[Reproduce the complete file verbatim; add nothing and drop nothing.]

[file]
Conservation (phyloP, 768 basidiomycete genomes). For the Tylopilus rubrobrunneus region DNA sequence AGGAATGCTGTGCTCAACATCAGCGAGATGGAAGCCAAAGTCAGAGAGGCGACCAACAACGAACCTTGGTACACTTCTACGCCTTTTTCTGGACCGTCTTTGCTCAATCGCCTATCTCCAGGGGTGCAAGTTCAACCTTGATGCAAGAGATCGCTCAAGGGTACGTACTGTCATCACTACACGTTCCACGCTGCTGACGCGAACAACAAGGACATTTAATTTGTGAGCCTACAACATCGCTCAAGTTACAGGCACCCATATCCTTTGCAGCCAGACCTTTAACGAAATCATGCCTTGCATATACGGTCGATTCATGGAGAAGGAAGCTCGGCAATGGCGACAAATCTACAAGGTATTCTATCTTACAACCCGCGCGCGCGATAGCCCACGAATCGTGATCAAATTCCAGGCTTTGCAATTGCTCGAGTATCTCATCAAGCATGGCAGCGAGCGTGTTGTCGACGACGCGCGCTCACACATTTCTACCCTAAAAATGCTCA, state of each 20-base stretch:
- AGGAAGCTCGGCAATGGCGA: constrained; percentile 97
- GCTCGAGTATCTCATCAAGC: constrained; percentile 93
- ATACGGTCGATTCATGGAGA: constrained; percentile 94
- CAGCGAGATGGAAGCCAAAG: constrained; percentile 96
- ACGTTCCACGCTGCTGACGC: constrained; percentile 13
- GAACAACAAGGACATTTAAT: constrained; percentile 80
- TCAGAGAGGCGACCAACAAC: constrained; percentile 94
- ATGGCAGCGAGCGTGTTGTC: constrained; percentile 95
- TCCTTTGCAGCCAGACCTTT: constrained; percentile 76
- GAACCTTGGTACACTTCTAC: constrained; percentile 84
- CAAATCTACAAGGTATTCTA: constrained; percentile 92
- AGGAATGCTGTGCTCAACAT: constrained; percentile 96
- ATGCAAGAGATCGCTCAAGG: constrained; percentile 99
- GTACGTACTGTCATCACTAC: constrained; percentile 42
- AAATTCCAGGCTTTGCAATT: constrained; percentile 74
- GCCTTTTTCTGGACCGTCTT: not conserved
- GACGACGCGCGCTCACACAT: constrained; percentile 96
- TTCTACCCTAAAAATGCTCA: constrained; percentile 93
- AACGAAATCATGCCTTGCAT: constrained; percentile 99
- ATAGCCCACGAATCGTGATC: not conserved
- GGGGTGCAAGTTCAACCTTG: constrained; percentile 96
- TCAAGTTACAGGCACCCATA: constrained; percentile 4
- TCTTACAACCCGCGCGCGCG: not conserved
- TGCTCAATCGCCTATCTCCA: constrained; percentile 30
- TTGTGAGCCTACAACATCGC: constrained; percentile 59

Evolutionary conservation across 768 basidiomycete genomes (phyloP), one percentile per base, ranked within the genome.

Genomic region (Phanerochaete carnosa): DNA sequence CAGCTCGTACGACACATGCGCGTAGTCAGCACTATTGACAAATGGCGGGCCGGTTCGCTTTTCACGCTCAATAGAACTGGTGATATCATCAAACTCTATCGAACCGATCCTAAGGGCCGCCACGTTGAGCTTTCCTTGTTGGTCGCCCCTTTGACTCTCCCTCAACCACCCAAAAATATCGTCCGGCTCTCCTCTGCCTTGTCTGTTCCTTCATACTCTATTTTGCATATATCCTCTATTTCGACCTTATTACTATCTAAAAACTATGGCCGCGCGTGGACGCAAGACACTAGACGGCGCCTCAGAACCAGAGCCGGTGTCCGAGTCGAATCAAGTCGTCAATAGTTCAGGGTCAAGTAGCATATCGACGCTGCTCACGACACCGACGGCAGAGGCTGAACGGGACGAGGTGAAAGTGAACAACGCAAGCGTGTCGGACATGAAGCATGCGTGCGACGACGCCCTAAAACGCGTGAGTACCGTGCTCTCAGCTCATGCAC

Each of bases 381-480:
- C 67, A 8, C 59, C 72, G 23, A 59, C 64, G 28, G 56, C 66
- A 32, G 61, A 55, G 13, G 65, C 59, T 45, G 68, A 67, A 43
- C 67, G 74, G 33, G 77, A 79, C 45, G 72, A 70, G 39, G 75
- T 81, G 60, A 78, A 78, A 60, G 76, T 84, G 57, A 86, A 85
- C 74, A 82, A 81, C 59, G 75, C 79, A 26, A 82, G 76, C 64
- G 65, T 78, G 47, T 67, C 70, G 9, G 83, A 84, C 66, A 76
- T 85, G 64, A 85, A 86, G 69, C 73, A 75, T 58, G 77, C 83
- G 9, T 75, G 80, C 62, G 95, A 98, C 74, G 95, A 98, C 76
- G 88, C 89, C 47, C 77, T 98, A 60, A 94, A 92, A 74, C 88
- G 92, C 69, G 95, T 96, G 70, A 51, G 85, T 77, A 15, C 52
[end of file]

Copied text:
Conservation (phyloP, 768 basidiomycete genomes). For the Tylopilus rubrobrunneus region DNA sequence AGGAATGCTGTGCTCAACATCAGCGAGATGGAAGCCAAAGTCAGAGAGGCGACCAACAACGAACCTTGGTACACTTCTACGCCTTTTTCTGGACCGTCTTTGCTCAATCGCCTATCTCCAGGGGTGCAAGTTCAACCTTGATGCAAGAGATCGCTCAAGGGTACGTACTGTCATCACTACACGTTCCACGCTGCTGACGCGAACAACAAGGACATTTAATTTGTGAGCCTACAACATCGCTCAAGTTACAGGCACCCATATCCTTTGCAGCCAGACCTTTAACGAAATCATGCCTTGCATATACGGTCGATTCATGGAGAAGGAAGCTCGGCAATGGCGACAAATCTACAAGGTATTCTATCTTACAACCCGCGCGCGCGATAGCCCACGAATCGTGATCAAATTCCAGGCTTTGCAATTGCTCGAGTATCTCATCAAGCATGGCAGCGAGCGTGTTGTCGACGACGCGCGCTCACACATTTCTACCCTAAAAATGCTCA, state of each 20-base stretch:
- AGGAAGCTCGGCAATGGCGA: constrained; percentile 97
- GCTCGAGTATCTCATCAAGC: constrained; percentile 93
- ATACGGTCGATTCATGGAGA: constrained; percentile 94
- CAGCGAGATGGAAGCCAAAG: constrained; percentile 96
- ACGTTCCACGCTGCTGACGC: constrained; percentile 13
- GAACAACAAGGACATTTAAT: constrained; percentile 80
- TCAGAGAGGCGACCAACAAC: constrained; percentile 94
- ATGGCAGCGAGCGTGTTGTC: constrained; percentile 95
- TCCTTTGCAGCCAGACCTTT: constrained; percentile 76
- GAACCTTGGTACACTTCTAC: constrained; percentile 84
- CAAATCTACAAGGTATTCTA: constrained; percentile 92
- AGGAATGCTGTGCTCAACAT: constrained; percentile 96
- ATGCAAGAGATCGCTCAAGG: constrained; percentile 99
- GTACGTACTGTCATCACTAC: constrained; percentile 42
- AAATTCCAGGCTTTGCAATT: constrained; percentile 74
- GCCTTTTTCTGGACCGTCTT: not conserved
- GACGACGCGCGCTCACACAT: constrained; percentile 96
- TTCTACCCTAAAAATGCTCA: constrained; percentile 93
- AACGAAATCATGCCTTGCAT: constrained; percentile 99
- ATAGCCCACGAATCGTGATC: not conserved
- GGGGTGCAAGTTCAACCTTG: constrained; percentile 96
- TCAAGTTACAGGCACCCATA: constrained; percentile 4
- TCTTACAACCCGCGCGCGCG: not conserved
- TGCTCAATCGCCTATCTCCA: constrained; percentile 30
- TTGTGAGCCTACAACATCGC: constrained; percentile 59

Evolutionary conservation across 768 basidiomycete genomes (phyloP), one percentile per base, ranked within the genome.

Genomic region (Phanerochaete carnosa): DNA sequence CAGCTCGTACGACACATGCGCGTAGTCAGCACTATTGACAAATGGCGGGCCGGTTCGCTTTTCACGCTCAATAGAACTGGTGATATCATCAAACTCTATCGAACCGATCCTAAGGGCCGCCACGTTGAGCTTTCCTTGTTGGTCGCCCCTTTGACTCTCCCTCAACCACCCAAAAATATCGTCCGGCTCTCCTCTGCCTTGTCTGTTCCTTCATACTCTATTTTGCATATATCCTCTATTTCGACCTTATTACTATCTAAAAACTATGGCCGCGCGTGGACGCAAGACACTAGACGGCGCCTCAGAACCAGAGCCGGTGTCCGAGTCGAATCAAGTCGTCAATAGTTCAGGGTCAAGTAGCATATCGACGCTGCTCACGACACCGACGGCAGAGGCTGAACGGGACGAGGTGAAAGTGAACAACGCAAGCGTGTCGGACATGAAGCATGCGTGCGACGACGCCCTAAAACGCGTGAGTACCGTGCTCTCAGCTCATGCAC

Each of bases 381-480:
- C 67, A 8, C 59, C 72, G 23, A 59, C 64, G 28, G 56, C 66
- A 32, G 61, A 55, G 13, G 65, C 59, T 45, G 68, A 67, A 43
- C 67, G 74, G 33, G 77, A 79, C 45, G 72, A 70, G 39, G 75
- T 81, G 60, A 78, A 78, A 60, G 76, T 84, G 57, A 86, A 85
- C 74, A 82, A 81, C 59, G 75, C 79, A 26, A 82, G 76, C 64
- G 65, T 78, G 47, T 67, C 70, G 9, G 83, A 84, C 66, A 76
- T 85, G 64, A 85, A 86, G 69, C 73, A 75, T 58, G 77, C 83
- G 9, T 75, G 80, C 62, G 95, A 98, C 74, G 95, A 98, C 76
- G 88, C 89, C 47, C 77, T 98, A 60, A 94, A 92, A 74, C 88
- G 92, C 69, G 95, T 96, G 70, A 51, G 85, T 77, A 15, C 52